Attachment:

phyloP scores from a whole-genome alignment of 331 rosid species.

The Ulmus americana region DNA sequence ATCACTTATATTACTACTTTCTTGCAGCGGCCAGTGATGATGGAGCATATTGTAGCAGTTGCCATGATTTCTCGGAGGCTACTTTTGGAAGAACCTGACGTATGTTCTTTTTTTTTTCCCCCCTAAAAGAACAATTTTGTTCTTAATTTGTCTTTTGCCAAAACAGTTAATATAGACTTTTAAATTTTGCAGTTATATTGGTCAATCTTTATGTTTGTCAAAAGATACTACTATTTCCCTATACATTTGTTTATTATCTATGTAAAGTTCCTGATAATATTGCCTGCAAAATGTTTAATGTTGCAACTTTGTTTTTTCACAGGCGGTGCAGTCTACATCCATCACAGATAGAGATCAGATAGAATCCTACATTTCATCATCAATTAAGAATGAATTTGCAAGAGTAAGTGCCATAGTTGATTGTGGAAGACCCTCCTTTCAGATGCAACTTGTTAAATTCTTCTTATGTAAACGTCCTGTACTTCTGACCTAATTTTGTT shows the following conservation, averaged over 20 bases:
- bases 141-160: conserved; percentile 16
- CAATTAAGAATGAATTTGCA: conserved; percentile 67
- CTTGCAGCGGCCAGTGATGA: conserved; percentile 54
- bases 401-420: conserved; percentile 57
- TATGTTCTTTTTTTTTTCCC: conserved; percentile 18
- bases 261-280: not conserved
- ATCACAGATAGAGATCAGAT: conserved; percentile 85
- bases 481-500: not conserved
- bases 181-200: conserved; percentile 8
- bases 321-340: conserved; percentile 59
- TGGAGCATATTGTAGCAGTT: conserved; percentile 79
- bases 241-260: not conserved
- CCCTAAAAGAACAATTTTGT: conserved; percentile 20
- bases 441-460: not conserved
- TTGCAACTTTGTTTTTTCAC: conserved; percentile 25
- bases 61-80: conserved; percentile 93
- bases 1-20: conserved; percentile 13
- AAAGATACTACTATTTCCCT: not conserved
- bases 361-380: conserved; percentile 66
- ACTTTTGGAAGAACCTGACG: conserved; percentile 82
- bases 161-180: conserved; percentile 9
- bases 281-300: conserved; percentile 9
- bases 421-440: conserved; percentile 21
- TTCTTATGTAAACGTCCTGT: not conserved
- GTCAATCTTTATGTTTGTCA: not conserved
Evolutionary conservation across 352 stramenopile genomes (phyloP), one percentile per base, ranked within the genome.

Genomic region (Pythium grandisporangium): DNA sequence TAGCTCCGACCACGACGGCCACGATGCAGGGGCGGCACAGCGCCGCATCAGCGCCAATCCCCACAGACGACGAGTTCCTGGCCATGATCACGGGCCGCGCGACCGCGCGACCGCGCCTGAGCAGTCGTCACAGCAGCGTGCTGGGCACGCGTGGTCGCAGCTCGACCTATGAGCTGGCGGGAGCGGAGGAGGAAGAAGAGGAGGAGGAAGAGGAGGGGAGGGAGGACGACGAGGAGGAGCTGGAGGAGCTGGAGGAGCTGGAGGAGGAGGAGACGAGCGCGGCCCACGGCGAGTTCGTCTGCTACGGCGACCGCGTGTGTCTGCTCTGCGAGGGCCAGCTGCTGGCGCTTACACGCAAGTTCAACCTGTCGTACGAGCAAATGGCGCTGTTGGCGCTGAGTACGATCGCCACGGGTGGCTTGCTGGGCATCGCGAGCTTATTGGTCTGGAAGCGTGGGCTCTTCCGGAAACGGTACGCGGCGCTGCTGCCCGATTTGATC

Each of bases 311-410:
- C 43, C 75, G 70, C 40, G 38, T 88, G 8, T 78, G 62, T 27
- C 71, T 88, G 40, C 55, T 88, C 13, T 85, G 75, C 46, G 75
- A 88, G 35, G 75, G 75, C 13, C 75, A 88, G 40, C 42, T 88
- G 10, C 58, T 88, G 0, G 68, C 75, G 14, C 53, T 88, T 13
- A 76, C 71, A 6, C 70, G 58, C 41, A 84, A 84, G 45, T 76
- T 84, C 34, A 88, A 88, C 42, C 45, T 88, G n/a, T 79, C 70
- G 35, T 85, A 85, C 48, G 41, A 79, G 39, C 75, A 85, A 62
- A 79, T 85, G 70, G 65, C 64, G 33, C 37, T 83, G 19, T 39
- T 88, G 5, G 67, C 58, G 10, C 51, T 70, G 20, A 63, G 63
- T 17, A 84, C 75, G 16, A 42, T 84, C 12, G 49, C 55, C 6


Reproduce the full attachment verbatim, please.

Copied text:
phyloP scores from a whole-genome alignment of 331 rosid species.

The Ulmus americana region DNA sequence ATCACTTATATTACTACTTTCTTGCAGCGGCCAGTGATGATGGAGCATATTGTAGCAGTTGCCATGATTTCTCGGAGGCTACTTTTGGAAGAACCTGACGTATGTTCTTTTTTTTTTCCCCCCTAAAAGAACAATTTTGTTCTTAATTTGTCTTTTGCCAAAACAGTTAATATAGACTTTTAAATTTTGCAGTTATATTGGTCAATCTTTATGTTTGTCAAAAGATACTACTATTTCCCTATACATTTGTTTATTATCTATGTAAAGTTCCTGATAATATTGCCTGCAAAATGTTTAATGTTGCAACTTTGTTTTTTCACAGGCGGTGCAGTCTACATCCATCACAGATAGAGATCAGATAGAATCCTACATTTCATCATCAATTAAGAATGAATTTGCAAGAGTAAGTGCCATAGTTGATTGTGGAAGACCCTCCTTTCAGATGCAACTTGTTAAATTCTTCTTATGTAAACGTCCTGTACTTCTGACCTAATTTTGTT shows the following conservation, averaged over 20 bases:
- bases 141-160: conserved; percentile 16
- CAATTAAGAATGAATTTGCA: conserved; percentile 67
- CTTGCAGCGGCCAGTGATGA: conserved; percentile 54
- bases 401-420: conserved; percentile 57
- TATGTTCTTTTTTTTTTCCC: conserved; percentile 18
- bases 261-280: not conserved
- ATCACAGATAGAGATCAGAT: conserved; percentile 85
- bases 481-500: not conserved
- bases 181-200: conserved; percentile 8
- bases 321-340: conserved; percentile 59
- TGGAGCATATTGTAGCAGTT: conserved; percentile 79
- bases 241-260: not conserved
- CCCTAAAAGAACAATTTTGT: conserved; percentile 20
- bases 441-460: not conserved
- TTGCAACTTTGTTTTTTCAC: conserved; percentile 25
- bases 61-80: conserved; percentile 93
- bases 1-20: conserved; percentile 13
- AAAGATACTACTATTTCCCT: not conserved
- bases 361-380: conserved; percentile 66
- ACTTTTGGAAGAACCTGACG: conserved; percentile 82
- bases 161-180: conserved; percentile 9
- bases 281-300: conserved; percentile 9
- bases 421-440: conserved; percentile 21
- TTCTTATGTAAACGTCCTGT: not conserved
- GTCAATCTTTATGTTTGTCA: not conserved
Evolutionary conservation across 352 stramenopile genomes (phyloP), one percentile per base, ranked within the genome.

Genomic region (Pythium grandisporangium): DNA sequence TAGCTCCGACCACGACGGCCACGATGCAGGGGCGGCACAGCGCCGCATCAGCGCCAATCCCCACAGACGACGAGTTCCTGGCCATGATCACGGGCCGCGCGACCGCGCGACCGCGCCTGAGCAGTCGTCACAGCAGCGTGCTGGGCACGCGTGGTCGCAGCTCGACCTATGAGCTGGCGGGAGCGGAGGAGGAAGAAGAGGAGGAGGAAGAGGAGGGGAGGGAGGACGACGAGGAGGAGCTGGAGGAGCTGGAGGAGCTGGAGGAGGAGGAGACGAGCGCGGCCCACGGCGAGTTCGTCTGCTACGGCGACCGCGTGTGTCTGCTCTGCGAGGGCCAGCTGCTGGCGCTTACACGCAAGTTCAACCTGTCGTACGAGCAAATGGCGCTGTTGGCGCTGAGTACGATCGCCACGGGTGGCTTGCTGGGCATCGCGAGCTTATTGGTCTGGAAGCGTGGGCTCTTCCGGAAACGGTACGCGGCGCTGCTGCCCGATTTGATC

Each of bases 311-410:
- C 43, C 75, G 70, C 40, G 38, T 88, G 8, T 78, G 62, T 27
- C 71, T 88, G 40, C 55, T 88, C 13, T 85, G 75, C 46, G 75
- A 88, G 35, G 75, G 75, C 13, C 75, A 88, G 40, C 42, T 88
- G 10, C 58, T 88, G 0, G 68, C 75, G 14, C 53, T 88, T 13
- A 76, C 71, A 6, C 70, G 58, C 41, A 84, A 84, G 45, T 76
- T 84, C 34, A 88, A 88, C 42, C 45, T 88, G n/a, T 79, C 70
- G 35, T 85, A 85, C 48, G 41, A 79, G 39, C 75, A 85, A 62
- A 79, T 85, G 70, G 65, C 64, G 33, C 37, T 83, G 19, T 39
- T 88, G 5, G 67, C 58, G 10, C 51, T 70, G 20, A 63, G 63
- T 17, A 84, C 75, G 16, A 42, T 84, C 12, G 49, C 55, C 6